It's the one time of year, where shoppers can expect to find incredible holiday deals, but Ron Ponds is turning his Black Friday experience into a business.
"It's always busy," he said. "Last year at Target, there was plenty people in line and if you're back 150 people back, you might not get that TV."
Ron is an avid Black Friday shopper.
Yet, this year, he is extending his expertise to others. He says he'll squad in line for people, so they don't have to wait several hours in the cold for hot-ticket items.
"I'm doing this to not just help myself but to help other people because a lot of people are on fixed budgets," he said. "I ask for a donation, but I don't have a set price or nothing. Just a little bit of something for my time and everything."
He says others like himself often hold out for rock-bottom prices often associated with the sales. With recent cuts to assistance programs like food stamps, he expects the need will be much higher this holiday season.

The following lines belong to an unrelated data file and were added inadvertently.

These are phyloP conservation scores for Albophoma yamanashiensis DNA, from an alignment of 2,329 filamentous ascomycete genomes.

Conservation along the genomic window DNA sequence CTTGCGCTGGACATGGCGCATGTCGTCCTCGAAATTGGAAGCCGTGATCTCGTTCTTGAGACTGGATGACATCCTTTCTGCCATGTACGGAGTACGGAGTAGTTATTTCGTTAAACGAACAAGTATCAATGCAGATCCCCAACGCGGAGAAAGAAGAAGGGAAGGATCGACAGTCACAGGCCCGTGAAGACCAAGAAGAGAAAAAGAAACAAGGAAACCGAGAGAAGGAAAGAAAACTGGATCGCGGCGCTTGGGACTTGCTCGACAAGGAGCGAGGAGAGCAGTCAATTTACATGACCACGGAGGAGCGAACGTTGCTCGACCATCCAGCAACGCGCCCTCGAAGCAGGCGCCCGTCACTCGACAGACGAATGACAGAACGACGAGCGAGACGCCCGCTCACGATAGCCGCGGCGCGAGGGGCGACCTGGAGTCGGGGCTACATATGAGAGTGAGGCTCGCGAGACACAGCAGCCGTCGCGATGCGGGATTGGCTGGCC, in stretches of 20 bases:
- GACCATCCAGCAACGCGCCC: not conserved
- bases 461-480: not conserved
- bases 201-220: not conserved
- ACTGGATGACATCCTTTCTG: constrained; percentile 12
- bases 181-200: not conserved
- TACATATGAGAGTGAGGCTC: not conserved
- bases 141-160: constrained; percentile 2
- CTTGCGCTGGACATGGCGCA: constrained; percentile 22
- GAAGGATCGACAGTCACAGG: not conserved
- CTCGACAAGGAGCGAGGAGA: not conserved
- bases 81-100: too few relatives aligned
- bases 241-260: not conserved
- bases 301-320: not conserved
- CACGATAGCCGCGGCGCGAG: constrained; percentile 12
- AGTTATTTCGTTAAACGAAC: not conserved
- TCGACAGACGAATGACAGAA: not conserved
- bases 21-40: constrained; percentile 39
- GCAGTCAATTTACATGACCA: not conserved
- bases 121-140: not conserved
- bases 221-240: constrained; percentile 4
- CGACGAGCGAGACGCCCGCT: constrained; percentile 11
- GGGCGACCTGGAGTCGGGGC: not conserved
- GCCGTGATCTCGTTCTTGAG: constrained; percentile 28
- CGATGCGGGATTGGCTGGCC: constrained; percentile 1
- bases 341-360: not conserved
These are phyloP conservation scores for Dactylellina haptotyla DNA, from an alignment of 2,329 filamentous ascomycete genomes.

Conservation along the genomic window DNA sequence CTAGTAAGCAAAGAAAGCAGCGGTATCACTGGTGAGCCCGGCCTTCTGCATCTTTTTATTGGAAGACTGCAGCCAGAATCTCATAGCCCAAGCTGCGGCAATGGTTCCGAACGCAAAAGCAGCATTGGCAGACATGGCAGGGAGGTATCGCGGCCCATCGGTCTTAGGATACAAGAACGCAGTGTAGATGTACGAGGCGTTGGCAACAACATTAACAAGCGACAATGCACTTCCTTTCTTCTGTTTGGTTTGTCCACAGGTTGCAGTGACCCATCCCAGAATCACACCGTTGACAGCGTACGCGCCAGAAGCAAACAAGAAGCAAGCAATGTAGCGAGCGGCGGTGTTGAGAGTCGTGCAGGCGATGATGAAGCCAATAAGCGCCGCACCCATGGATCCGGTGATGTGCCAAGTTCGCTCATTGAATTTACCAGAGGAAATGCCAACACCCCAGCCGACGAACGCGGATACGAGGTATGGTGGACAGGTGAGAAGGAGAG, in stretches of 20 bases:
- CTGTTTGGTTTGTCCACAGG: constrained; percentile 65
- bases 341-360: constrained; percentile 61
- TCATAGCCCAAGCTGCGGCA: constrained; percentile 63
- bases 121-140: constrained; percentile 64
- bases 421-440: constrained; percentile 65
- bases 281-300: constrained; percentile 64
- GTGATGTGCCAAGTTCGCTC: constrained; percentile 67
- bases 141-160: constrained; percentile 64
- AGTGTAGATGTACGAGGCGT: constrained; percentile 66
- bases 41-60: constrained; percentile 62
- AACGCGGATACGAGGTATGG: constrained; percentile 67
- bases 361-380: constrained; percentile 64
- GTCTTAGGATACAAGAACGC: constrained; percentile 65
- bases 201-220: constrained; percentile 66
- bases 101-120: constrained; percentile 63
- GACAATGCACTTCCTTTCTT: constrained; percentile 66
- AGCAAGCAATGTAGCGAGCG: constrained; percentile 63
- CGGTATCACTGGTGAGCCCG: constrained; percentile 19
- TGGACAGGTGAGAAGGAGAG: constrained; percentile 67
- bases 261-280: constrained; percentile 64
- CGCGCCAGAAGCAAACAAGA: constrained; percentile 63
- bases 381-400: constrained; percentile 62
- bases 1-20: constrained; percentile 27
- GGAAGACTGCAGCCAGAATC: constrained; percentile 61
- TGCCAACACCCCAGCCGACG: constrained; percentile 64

"It's so important because due to the economy there's... things are tight, and if it wasn't for Black Friday, then stores would probably feel an impact later on," Ron said.
Tonight, Ron and his daughter will head out to a store with a tent and heater in tow. He said shopping newbies should also bring one other thing.
"A bunch of attitude," he laughed. "That's what matters the most, and because we all are standing on the wall in cold degrees but we can bear it because it pays off for our families and everything."